I have been looking into schedules. Even when we read physics, we inquire of each least particle, What then shall I do this morning? How we spend our days is, of course, how we spend our lives. What we do with this hour, and that one, is what we are doing. A schedule defends from chaos and whim. It is a net for catching days. It is a scaffolding on which a worker can stand and labor with both hands at sections of time.
~Annie Dillard, The Writing Life
On the first of each month,
a guest writer
how he or she spends the day.
February 1, 2021: Toni Jensen
Years before Carry: A Memoir of Survival on Stolen Land was written, Toni Jensen’s childhood best girlfriend commented on social media, “You know, I’m part Kiowa.” In the fourth essay of the book, “Give and Go,” Toni writes,
Of course, I objected to the language, the ‘part.’ Which part? The back of the left knee? The curve of the right ankle? The crook of an elbow? How many ways do we carve ourselves up and portion out our parts, our bodies for other people’s comfort… My childhood best girlfriend was Kiowa, and I am Métis, and we grew up together in a mostly white town…
Language matters. Toni was born to a Catholic mother and a Native father. She defines Métis by way of Merriam-Webster’s Collegiate Dictionary as “the offspring of an American Indian and a person of European ancestry.” She adds her own definition. “From within, then, being Métis is about land and people and belonging.”
Toni’s references in essay after essay to Webster’s underscore the importance of language. And the dictionary also works as an anchor in this book that rises up out of the past into this moment in America that holds so much violence–gun violence, racial violence, violence to the land, violence to the body, domestic violence, domestic terrorism. Each of these essays is also grounded in place and could be titled as such–the Bakken in North Dakota; Audubon County, Iowa; Vermillion, South Dakota; Kingman, Arkansas; Valentine, Nebraska; Saint Paul, Minnesota… Toni has practiced this going her whole life. But to have used the names of places as titles would be to suggest that these violences are limited to these places.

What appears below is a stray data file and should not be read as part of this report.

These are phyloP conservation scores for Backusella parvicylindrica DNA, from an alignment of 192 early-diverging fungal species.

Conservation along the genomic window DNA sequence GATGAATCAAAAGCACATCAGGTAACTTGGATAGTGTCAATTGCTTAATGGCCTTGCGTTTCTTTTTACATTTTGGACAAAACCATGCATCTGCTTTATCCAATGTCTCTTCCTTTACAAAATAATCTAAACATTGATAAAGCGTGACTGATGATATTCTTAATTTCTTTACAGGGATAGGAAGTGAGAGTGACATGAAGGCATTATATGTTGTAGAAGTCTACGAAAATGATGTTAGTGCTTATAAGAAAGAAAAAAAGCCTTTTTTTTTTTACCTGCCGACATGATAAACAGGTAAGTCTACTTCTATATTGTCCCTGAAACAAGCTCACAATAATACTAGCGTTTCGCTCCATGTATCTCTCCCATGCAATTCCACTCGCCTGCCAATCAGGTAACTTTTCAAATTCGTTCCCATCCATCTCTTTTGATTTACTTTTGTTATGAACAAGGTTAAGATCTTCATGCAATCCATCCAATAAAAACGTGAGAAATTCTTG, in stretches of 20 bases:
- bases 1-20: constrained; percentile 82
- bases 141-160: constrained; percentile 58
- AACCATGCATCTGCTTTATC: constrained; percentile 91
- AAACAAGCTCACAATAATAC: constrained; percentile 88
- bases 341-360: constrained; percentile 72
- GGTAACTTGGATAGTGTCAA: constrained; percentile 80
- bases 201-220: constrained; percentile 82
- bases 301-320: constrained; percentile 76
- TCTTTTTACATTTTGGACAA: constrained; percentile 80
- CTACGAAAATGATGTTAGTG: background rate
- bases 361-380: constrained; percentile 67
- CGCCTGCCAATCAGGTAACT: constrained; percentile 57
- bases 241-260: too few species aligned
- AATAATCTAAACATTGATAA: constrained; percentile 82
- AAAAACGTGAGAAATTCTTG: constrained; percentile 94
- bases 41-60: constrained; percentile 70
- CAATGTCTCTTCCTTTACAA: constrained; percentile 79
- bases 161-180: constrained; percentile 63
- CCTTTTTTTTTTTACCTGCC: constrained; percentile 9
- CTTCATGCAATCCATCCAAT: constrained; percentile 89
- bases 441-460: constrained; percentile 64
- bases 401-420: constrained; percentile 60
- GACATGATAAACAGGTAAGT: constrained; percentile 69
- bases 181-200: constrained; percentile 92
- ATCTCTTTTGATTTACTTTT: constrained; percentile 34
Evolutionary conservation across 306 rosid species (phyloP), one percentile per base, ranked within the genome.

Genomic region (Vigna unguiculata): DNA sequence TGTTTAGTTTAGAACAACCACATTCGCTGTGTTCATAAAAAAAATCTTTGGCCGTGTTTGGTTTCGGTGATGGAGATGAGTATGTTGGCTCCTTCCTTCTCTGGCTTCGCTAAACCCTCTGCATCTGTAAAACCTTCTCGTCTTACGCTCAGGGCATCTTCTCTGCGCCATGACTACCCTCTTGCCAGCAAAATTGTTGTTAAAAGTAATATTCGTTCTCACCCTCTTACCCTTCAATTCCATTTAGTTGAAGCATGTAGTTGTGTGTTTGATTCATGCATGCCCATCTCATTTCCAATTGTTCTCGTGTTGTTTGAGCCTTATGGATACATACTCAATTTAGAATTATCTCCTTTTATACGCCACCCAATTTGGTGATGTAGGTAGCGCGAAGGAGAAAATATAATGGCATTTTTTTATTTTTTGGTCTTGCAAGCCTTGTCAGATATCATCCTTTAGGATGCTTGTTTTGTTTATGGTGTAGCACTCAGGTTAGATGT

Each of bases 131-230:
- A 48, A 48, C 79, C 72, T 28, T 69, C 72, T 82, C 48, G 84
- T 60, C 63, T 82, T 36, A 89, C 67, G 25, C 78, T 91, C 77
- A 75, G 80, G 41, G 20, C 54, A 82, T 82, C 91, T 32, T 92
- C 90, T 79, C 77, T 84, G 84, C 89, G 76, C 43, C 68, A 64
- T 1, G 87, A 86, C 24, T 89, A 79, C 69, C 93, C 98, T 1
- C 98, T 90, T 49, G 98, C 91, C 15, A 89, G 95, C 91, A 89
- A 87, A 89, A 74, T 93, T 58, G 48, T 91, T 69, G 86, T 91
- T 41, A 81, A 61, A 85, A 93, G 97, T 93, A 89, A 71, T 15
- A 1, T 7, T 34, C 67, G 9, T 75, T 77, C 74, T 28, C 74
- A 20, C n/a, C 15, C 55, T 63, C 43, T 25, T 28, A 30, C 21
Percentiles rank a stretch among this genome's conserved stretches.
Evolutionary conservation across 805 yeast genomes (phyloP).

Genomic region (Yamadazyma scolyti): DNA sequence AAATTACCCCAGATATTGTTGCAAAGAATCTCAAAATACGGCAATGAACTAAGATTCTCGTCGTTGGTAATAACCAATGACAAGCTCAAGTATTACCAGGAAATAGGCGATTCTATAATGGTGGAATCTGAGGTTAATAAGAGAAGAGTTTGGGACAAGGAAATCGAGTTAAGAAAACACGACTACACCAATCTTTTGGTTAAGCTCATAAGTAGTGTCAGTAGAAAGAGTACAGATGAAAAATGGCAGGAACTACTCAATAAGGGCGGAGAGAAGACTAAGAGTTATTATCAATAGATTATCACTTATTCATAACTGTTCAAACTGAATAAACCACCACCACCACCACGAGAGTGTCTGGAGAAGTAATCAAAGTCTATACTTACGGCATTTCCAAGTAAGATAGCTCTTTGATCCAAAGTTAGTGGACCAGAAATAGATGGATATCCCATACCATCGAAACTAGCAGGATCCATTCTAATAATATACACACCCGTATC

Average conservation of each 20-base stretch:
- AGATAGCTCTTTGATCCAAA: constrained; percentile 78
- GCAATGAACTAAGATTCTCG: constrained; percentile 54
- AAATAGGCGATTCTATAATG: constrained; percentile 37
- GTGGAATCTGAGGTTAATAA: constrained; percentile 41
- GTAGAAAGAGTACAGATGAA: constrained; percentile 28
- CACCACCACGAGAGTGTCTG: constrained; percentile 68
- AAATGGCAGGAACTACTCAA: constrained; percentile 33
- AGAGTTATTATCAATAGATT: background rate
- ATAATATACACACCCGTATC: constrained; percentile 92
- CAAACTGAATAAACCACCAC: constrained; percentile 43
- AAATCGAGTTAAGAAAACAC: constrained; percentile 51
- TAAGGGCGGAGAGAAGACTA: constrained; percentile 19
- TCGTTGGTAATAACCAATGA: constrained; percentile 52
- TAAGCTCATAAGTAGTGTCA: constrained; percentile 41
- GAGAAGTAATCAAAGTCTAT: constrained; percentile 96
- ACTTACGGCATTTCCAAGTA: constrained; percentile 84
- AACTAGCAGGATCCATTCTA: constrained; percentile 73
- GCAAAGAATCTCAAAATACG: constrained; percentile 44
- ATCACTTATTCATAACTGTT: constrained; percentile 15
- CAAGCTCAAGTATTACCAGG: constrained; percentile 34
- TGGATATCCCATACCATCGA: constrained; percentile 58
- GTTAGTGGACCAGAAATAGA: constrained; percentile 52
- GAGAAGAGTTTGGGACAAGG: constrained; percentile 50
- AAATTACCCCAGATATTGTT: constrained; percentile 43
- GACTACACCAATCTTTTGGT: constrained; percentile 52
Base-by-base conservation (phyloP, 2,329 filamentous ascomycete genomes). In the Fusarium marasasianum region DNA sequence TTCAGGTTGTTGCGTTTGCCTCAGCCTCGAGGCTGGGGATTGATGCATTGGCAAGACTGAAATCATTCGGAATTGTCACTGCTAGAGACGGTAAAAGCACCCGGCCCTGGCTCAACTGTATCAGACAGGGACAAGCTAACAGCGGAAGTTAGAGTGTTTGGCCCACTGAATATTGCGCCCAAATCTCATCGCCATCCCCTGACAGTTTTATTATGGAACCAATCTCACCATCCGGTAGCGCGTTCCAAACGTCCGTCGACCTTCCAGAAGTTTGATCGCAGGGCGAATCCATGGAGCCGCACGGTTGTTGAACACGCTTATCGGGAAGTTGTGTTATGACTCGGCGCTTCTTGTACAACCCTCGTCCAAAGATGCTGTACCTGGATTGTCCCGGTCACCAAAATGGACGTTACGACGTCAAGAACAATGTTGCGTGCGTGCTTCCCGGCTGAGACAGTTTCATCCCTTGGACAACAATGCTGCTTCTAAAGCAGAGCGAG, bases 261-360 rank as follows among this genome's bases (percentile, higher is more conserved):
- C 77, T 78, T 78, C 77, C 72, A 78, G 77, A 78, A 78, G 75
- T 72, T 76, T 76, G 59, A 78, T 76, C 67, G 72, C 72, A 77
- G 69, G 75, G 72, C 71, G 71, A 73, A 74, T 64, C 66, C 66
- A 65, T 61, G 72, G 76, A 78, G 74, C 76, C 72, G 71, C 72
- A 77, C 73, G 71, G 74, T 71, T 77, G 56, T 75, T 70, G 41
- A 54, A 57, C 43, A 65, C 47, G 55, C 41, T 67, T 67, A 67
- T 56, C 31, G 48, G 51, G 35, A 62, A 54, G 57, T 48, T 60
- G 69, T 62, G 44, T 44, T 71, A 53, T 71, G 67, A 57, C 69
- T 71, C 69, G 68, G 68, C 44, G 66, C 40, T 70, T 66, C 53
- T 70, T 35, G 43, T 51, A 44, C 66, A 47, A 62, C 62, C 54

[P]erhaps it doesn’t matter in the end what you call this sort of everyday American violence. But simplifying violence like this, demoting it down to the world of the domestic, is a lessening, a looking away.
In this memoir called Carry, Toni insists on the word and its meanings. To carry a gun. To carry a baby. To carry it all with me. When they came to carry her home.
To memorialize correctly, language matters.
Priyanka Kumar, in her New York Times review of Carry, writes
In “Carry,” Jensen scours language to find a new way of writing about how historical injustices seep into the present, and how the politics of racism and neglect poison bodies (Flint, Mich.) or choke them (police brutality)… Her statistics on the American contagion of domestic violence (which she lived through at home), gun violence (which she skirted in the neighborhoods she lived in) and mass shootings (which one of her students experienced) anchor an unsettling account that creeps into your bones.
Toni teaches in the MFA programs at the University of Arkansas and the Institute of American Indian Arts. She is a 2020 recipient of a Creative Writing Fellowship from the NEA. She is also the author of the short story collection From the Hilltop (Native Storiers: A Series of American Narratives). You can watch Toni read from Carry and in conversation with Pam Houston as part of Writing by Writers’ Readings by Writers series.
Stay well and…
Come back on FEBRUARY 1st to read how TONI JENSON spends her days.